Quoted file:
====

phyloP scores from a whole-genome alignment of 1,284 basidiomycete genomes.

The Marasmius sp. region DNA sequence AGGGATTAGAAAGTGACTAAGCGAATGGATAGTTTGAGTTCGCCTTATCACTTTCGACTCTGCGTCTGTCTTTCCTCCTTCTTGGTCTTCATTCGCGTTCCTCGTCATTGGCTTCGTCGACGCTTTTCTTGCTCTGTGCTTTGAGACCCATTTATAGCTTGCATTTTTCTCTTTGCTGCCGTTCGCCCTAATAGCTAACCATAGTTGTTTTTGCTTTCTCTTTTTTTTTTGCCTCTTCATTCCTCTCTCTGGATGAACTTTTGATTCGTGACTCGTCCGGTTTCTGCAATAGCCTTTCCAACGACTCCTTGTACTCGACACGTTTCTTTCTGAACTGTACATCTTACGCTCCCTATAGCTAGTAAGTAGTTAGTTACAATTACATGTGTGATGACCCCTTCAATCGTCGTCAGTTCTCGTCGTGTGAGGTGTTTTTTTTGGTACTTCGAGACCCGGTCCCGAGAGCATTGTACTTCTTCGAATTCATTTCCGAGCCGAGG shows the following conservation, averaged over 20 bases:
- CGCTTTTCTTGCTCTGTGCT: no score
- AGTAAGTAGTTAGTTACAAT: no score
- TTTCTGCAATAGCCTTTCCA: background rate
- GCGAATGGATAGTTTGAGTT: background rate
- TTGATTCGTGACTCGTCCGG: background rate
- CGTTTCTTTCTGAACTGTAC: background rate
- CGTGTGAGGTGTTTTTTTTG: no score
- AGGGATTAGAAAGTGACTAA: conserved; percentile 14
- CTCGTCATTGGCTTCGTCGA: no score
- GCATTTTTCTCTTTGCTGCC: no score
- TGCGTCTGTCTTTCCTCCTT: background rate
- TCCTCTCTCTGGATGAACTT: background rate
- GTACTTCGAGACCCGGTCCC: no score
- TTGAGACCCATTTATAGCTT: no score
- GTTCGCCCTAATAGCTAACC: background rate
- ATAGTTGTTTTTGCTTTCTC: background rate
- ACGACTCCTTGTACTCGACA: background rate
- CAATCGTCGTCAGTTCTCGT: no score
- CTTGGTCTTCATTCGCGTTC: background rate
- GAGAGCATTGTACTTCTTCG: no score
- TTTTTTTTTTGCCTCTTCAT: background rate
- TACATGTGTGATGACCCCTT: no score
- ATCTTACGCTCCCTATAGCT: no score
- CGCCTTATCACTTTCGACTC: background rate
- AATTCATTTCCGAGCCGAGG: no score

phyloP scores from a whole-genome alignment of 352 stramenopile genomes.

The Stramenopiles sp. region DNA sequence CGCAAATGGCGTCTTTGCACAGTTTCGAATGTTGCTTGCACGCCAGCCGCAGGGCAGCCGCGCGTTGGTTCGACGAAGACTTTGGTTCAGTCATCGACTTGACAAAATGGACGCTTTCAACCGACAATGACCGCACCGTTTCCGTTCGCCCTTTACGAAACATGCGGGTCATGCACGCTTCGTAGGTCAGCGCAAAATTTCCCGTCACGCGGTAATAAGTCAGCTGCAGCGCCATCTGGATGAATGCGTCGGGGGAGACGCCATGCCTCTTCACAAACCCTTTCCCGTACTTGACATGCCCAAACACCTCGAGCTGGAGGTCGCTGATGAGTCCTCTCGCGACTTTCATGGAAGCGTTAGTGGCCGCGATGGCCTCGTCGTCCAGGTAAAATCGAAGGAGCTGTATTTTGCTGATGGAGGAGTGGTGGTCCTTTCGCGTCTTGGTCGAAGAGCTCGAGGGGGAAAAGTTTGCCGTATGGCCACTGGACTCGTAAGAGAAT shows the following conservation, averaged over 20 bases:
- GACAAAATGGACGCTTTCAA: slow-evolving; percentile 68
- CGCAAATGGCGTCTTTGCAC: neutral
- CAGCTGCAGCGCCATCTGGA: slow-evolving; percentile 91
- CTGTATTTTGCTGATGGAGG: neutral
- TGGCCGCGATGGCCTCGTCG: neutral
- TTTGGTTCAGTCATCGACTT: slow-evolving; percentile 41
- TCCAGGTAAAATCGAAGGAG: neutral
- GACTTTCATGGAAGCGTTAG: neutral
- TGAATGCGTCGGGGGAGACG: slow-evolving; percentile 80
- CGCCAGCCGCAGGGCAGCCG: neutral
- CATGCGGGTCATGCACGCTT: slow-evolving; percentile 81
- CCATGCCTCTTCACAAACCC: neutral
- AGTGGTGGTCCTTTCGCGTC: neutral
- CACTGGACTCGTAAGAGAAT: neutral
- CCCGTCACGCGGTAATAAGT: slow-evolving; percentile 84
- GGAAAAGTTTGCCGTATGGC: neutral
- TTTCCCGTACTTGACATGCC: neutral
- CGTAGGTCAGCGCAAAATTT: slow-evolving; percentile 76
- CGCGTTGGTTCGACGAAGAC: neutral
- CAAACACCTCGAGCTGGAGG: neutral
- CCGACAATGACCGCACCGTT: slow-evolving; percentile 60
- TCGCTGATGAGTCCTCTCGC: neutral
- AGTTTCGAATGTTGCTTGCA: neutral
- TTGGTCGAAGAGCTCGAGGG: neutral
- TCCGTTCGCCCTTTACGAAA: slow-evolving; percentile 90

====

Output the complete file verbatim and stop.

phyloP scores from a whole-genome alignment of 1,284 basidiomycete genomes.

The Marasmius sp. region DNA sequence AGGGATTAGAAAGTGACTAAGCGAATGGATAGTTTGAGTTCGCCTTATCACTTTCGACTCTGCGTCTGTCTTTCCTCCTTCTTGGTCTTCATTCGCGTTCCTCGTCATTGGCTTCGTCGACGCTTTTCTTGCTCTGTGCTTTGAGACCCATTTATAGCTTGCATTTTTCTCTTTGCTGCCGTTCGCCCTAATAGCTAACCATAGTTGTTTTTGCTTTCTCTTTTTTTTTTGCCTCTTCATTCCTCTCTCTGGATGAACTTTTGATTCGTGACTCGTCCGGTTTCTGCAATAGCCTTTCCAACGACTCCTTGTACTCGACACGTTTCTTTCTGAACTGTACATCTTACGCTCCCTATAGCTAGTAAGTAGTTAGTTACAATTACATGTGTGATGACCCCTTCAATCGTCGTCAGTTCTCGTCGTGTGAGGTGTTTTTTTTGGTACTTCGAGACCCGGTCCCGAGAGCATTGTACTTCTTCGAATTCATTTCCGAGCCGAGG shows the following conservation, averaged over 20 bases:
- CGCTTTTCTTGCTCTGTGCT: no score
- AGTAAGTAGTTAGTTACAAT: no score
- TTTCTGCAATAGCCTTTCCA: background rate
- GCGAATGGATAGTTTGAGTT: background rate
- TTGATTCGTGACTCGTCCGG: background rate
- CGTTTCTTTCTGAACTGTAC: background rate
- CGTGTGAGGTGTTTTTTTTG: no score
- AGGGATTAGAAAGTGACTAA: conserved; percentile 14
- CTCGTCATTGGCTTCGTCGA: no score
- GCATTTTTCTCTTTGCTGCC: no score
- TGCGTCTGTCTTTCCTCCTT: background rate
- TCCTCTCTCTGGATGAACTT: background rate
- GTACTTCGAGACCCGGTCCC: no score
- TTGAGACCCATTTATAGCTT: no score
- GTTCGCCCTAATAGCTAACC: background rate
- ATAGTTGTTTTTGCTTTCTC: background rate
- ACGACTCCTTGTACTCGACA: background rate
- CAATCGTCGTCAGTTCTCGT: no score
- CTTGGTCTTCATTCGCGTTC: background rate
- GAGAGCATTGTACTTCTTCG: no score
- TTTTTTTTTTGCCTCTTCAT: background rate
- TACATGTGTGATGACCCCTT: no score
- ATCTTACGCTCCCTATAGCT: no score
- CGCCTTATCACTTTCGACTC: background rate
- AATTCATTTCCGAGCCGAGG: no score

phyloP scores from a whole-genome alignment of 352 stramenopile genomes.

The Stramenopiles sp. region DNA sequence CGCAAATGGCGTCTTTGCACAGTTTCGAATGTTGCTTGCACGCCAGCCGCAGGGCAGCCGCGCGTTGGTTCGACGAAGACTTTGGTTCAGTCATCGACTTGACAAAATGGACGCTTTCAACCGACAATGACCGCACCGTTTCCGTTCGCCCTTTACGAAACATGCGGGTCATGCACGCTTCGTAGGTCAGCGCAAAATTTCCCGTCACGCGGTAATAAGTCAGCTGCAGCGCCATCTGGATGAATGCGTCGGGGGAGACGCCATGCCTCTTCACAAACCCTTTCCCGTACTTGACATGCCCAAACACCTCGAGCTGGAGGTCGCTGATGAGTCCTCTCGCGACTTTCATGGAAGCGTTAGTGGCCGCGATGGCCTCGTCGTCCAGGTAAAATCGAAGGAGCTGTATTTTGCTGATGGAGGAGTGGTGGTCCTTTCGCGTCTTGGTCGAAGAGCTCGAGGGGGAAAAGTTTGCCGTATGGCCACTGGACTCGTAAGAGAAT shows the following conservation, averaged over 20 bases:
- GACAAAATGGACGCTTTCAA: slow-evolving; percentile 68
- CGCAAATGGCGTCTTTGCAC: neutral
- CAGCTGCAGCGCCATCTGGA: slow-evolving; percentile 91
- CTGTATTTTGCTGATGGAGG: neutral
- TGGCCGCGATGGCCTCGTCG: neutral
- TTTGGTTCAGTCATCGACTT: slow-evolving; percentile 41
- TCCAGGTAAAATCGAAGGAG: neutral
- GACTTTCATGGAAGCGTTAG: neutral
- TGAATGCGTCGGGGGAGACG: slow-evolving; percentile 80
- CGCCAGCCGCAGGGCAGCCG: neutral
- CATGCGGGTCATGCACGCTT: slow-evolving; percentile 81
- CCATGCCTCTTCACAAACCC: neutral
- AGTGGTGGTCCTTTCGCGTC: neutral
- CACTGGACTCGTAAGAGAAT: neutral
- CCCGTCACGCGGTAATAAGT: slow-evolving; percentile 84
- GGAAAAGTTTGCCGTATGGC: neutral
- TTTCCCGTACTTGACATGCC: neutral
- CGTAGGTCAGCGCAAAATTT: slow-evolving; percentile 76
- CGCGTTGGTTCGACGAAGAC: neutral
- CAAACACCTCGAGCTGGAGG: neutral
- CCGACAATGACCGCACCGTT: slow-evolving; percentile 60
- TCGCTGATGAGTCCTCTCGC: neutral
- AGTTTCGAATGTTGCTTGCA: neutral
- TTGGTCGAAGAGCTCGAGGG: neutral
- TCCGTTCGCCCTTTACGAAA: slow-evolving; percentile 90